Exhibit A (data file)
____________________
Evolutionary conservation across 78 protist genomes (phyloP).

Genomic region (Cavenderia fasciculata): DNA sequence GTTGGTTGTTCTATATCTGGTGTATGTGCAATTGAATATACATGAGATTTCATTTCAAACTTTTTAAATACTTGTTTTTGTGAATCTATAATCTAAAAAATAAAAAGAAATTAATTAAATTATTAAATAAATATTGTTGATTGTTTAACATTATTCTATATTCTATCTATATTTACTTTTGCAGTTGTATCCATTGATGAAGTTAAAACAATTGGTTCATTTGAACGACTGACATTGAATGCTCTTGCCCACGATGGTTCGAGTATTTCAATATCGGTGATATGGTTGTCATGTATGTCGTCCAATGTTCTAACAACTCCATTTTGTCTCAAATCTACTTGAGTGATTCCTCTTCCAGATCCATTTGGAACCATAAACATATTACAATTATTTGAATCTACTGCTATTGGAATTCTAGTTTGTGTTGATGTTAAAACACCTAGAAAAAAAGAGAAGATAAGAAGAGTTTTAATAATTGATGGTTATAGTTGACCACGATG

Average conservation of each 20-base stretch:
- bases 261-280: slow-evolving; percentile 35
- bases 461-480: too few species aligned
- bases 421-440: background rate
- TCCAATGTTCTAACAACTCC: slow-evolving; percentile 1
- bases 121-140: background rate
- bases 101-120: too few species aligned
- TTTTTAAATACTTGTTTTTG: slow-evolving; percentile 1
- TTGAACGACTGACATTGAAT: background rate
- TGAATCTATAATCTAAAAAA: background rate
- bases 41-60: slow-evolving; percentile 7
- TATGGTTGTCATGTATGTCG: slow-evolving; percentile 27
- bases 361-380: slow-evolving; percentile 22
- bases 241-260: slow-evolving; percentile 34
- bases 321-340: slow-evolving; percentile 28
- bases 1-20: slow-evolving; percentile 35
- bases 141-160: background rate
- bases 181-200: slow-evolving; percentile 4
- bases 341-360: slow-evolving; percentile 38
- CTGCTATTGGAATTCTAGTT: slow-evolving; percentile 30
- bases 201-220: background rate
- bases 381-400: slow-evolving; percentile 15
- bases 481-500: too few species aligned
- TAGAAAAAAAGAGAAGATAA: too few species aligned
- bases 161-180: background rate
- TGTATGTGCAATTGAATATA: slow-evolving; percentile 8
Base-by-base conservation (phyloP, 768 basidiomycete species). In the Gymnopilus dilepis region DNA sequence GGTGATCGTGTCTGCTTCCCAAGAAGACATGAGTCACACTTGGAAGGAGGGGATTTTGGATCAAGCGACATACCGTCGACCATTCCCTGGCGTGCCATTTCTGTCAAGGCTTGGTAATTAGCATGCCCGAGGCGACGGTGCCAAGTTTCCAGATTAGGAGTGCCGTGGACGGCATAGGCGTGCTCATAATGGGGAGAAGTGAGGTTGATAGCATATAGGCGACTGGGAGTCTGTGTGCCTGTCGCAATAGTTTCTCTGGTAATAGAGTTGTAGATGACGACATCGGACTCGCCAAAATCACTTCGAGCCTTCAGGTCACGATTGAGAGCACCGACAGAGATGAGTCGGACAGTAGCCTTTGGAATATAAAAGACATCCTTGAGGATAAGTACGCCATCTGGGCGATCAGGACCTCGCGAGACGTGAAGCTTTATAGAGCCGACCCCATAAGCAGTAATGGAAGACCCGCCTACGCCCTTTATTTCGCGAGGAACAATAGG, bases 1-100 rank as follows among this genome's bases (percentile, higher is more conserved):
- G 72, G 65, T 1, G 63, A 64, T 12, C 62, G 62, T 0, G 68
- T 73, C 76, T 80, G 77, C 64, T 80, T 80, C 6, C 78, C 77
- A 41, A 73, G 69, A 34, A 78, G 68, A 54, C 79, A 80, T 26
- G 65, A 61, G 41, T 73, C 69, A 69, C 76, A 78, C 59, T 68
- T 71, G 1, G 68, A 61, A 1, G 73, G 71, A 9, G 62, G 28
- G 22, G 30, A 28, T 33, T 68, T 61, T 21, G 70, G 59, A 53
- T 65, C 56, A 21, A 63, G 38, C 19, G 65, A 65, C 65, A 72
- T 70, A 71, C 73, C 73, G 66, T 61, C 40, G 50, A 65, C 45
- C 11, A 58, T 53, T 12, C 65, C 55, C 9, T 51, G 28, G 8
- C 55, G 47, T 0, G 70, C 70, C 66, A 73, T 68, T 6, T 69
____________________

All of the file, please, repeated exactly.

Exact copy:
Evolutionary conservation across 78 protist genomes (phyloP).

Genomic region (Cavenderia fasciculata): DNA sequence GTTGGTTGTTCTATATCTGGTGTATGTGCAATTGAATATACATGAGATTTCATTTCAAACTTTTTAAATACTTGTTTTTGTGAATCTATAATCTAAAAAATAAAAAGAAATTAATTAAATTATTAAATAAATATTGTTGATTGTTTAACATTATTCTATATTCTATCTATATTTACTTTTGCAGTTGTATCCATTGATGAAGTTAAAACAATTGGTTCATTTGAACGACTGACATTGAATGCTCTTGCCCACGATGGTTCGAGTATTTCAATATCGGTGATATGGTTGTCATGTATGTCGTCCAATGTTCTAACAACTCCATTTTGTCTCAAATCTACTTGAGTGATTCCTCTTCCAGATCCATTTGGAACCATAAACATATTACAATTATTTGAATCTACTGCTATTGGAATTCTAGTTTGTGTTGATGTTAAAACACCTAGAAAAAAAGAGAAGATAAGAAGAGTTTTAATAATTGATGGTTATAGTTGACCACGATG

Average conservation of each 20-base stretch:
- bases 261-280: slow-evolving; percentile 35
- bases 461-480: too few species aligned
- bases 421-440: background rate
- TCCAATGTTCTAACAACTCC: slow-evolving; percentile 1
- bases 121-140: background rate
- bases 101-120: too few species aligned
- TTTTTAAATACTTGTTTTTG: slow-evolving; percentile 1
- TTGAACGACTGACATTGAAT: background rate
- TGAATCTATAATCTAAAAAA: background rate
- bases 41-60: slow-evolving; percentile 7
- TATGGTTGTCATGTATGTCG: slow-evolving; percentile 27
- bases 361-380: slow-evolving; percentile 22
- bases 241-260: slow-evolving; percentile 34
- bases 321-340: slow-evolving; percentile 28
- bases 1-20: slow-evolving; percentile 35
- bases 141-160: background rate
- bases 181-200: slow-evolving; percentile 4
- bases 341-360: slow-evolving; percentile 38
- CTGCTATTGGAATTCTAGTT: slow-evolving; percentile 30
- bases 201-220: background rate
- bases 381-400: slow-evolving; percentile 15
- bases 481-500: too few species aligned
- TAGAAAAAAAGAGAAGATAA: too few species aligned
- bases 161-180: background rate
- TGTATGTGCAATTGAATATA: slow-evolving; percentile 8
Base-by-base conservation (phyloP, 768 basidiomycete species). In the Gymnopilus dilepis region DNA sequence GGTGATCGTGTCTGCTTCCCAAGAAGACATGAGTCACACTTGGAAGGAGGGGATTTTGGATCAAGCGACATACCGTCGACCATTCCCTGGCGTGCCATTTCTGTCAAGGCTTGGTAATTAGCATGCCCGAGGCGACGGTGCCAAGTTTCCAGATTAGGAGTGCCGTGGACGGCATAGGCGTGCTCATAATGGGGAGAAGTGAGGTTGATAGCATATAGGCGACTGGGAGTCTGTGTGCCTGTCGCAATAGTTTCTCTGGTAATAGAGTTGTAGATGACGACATCGGACTCGCCAAAATCACTTCGAGCCTTCAGGTCACGATTGAGAGCACCGACAGAGATGAGTCGGACAGTAGCCTTTGGAATATAAAAGACATCCTTGAGGATAAGTACGCCATCTGGGCGATCAGGACCTCGCGAGACGTGAAGCTTTATAGAGCCGACCCCATAAGCAGTAATGGAAGACCCGCCTACGCCCTTTATTTCGCGAGGAACAATAGG, bases 1-100 rank as follows among this genome's bases (percentile, higher is more conserved):
- G 72, G 65, T 1, G 63, A 64, T 12, C 62, G 62, T 0, G 68
- T 73, C 76, T 80, G 77, C 64, T 80, T 80, C 6, C 78, C 77
- A 41, A 73, G 69, A 34, A 78, G 68, A 54, C 79, A 80, T 26
- G 65, A 61, G 41, T 73, C 69, A 69, C 76, A 78, C 59, T 68
- T 71, G 1, G 68, A 61, A 1, G 73, G 71, A 9, G 62, G 28
- G 22, G 30, A 28, T 33, T 68, T 61, T 21, G 70, G 59, A 53
- T 65, C 56, A 21, A 63, G 38, C 19, G 65, A 65, C 65, A 72
- T 70, A 71, C 73, C 73, G 66, T 61, C 40, G 50, A 65, C 45
- C 11, A 58, T 53, T 12, C 65, C 55, C 9, T 51, G 28, G 8
- C 55, G 47, T 0, G 70, C 70, C 66, A 73, T 68, T 6, T 69